Not cutting deep enough
Sometimes, people won’t cut the tube deep enough, meaning the red tube that holds the hardener isn’t showing. They’ll crank and crank and all of a sudden, the cartridge explodes—because they didn’t cut deep enough. We advise cutting about halfway down until you have visual confirmation of the red tube.
Dust or dirt
If you don’t clean the dust and dirt out of the holes and off your drill, you’ll significantly reduce the epoxy’s holding power. It may not always make a huge difference, but if cleaning dust and dirt is specified and will be inspected by a third party, not cleaning could get you into trouble. To clean, you’ll want to use the “blow-brush-blow” technique—you blow out the dust and dirt with oil-free compressed air for a minimum of four seconds, use a nylon brush inside the hole for a minimum of four strokes, then blow the hole out again for four seconds. As I mentioned earlier, clean-out brushes should be located near the epoxy. As an alternative, you can use a vacuum drill system such as Simpson Strong-Tie Speed Clean™ DXS, which vacuums the concrete dust as it drills, eliminating the need for further hole cleaning.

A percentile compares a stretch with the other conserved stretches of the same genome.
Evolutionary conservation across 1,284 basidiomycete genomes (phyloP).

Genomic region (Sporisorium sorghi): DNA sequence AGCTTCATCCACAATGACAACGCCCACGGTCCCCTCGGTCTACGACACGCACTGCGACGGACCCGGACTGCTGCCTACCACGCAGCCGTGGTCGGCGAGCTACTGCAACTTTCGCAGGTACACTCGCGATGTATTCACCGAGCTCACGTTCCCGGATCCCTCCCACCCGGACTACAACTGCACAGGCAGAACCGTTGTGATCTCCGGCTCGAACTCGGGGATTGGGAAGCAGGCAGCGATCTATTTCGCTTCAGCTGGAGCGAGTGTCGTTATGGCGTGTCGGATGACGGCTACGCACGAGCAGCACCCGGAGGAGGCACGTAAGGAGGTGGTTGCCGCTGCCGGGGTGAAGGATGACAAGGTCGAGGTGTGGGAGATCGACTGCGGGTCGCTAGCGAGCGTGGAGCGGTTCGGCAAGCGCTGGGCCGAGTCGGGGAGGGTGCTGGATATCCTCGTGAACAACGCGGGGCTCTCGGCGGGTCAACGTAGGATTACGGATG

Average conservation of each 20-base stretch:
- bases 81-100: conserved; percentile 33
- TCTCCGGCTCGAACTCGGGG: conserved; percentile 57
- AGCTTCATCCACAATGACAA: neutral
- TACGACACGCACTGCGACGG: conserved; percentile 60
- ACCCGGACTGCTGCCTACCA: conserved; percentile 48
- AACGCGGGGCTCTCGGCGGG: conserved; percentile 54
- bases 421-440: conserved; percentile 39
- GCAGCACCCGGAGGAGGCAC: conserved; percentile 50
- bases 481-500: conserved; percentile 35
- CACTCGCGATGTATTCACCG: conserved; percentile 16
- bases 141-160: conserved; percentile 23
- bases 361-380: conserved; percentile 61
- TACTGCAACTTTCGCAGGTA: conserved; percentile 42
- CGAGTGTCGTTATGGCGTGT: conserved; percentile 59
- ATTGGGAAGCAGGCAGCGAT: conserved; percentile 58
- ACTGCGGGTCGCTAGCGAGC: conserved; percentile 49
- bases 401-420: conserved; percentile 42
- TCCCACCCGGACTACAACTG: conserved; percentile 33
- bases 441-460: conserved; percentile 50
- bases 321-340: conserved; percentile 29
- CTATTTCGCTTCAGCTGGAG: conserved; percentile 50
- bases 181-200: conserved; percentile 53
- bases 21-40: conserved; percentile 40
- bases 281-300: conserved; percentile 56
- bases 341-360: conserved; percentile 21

Epoxy has an expiration date, which is printed right on the tubes. Dealers should be rotating their stock, just like you would rotate milk in a grocery store. It’s always important to check the date. Using expired epoxy may result in potential safety issues.
Epoxy can damage fabrics and other surfaces, so be sure to keep it away from clothes and carpet—there’s no undoing an epoxy spill.
We hope this overview of epoxy basics has been helpful. If you have any additional questions on this topic (or other Simpson Strong-Tie products), feel free to reach out to me at email@example.com.
Bruce MacPherson is an employee of Dunn Lumber with a working knowledge of building materials and a strong background in Simpson Strong-Tie products including connectors, mechanical anchors, fasteners, and epoxies. Bruce has given presentations on deck safety related to IRC and IBC building codes, with a focus on building safer structures.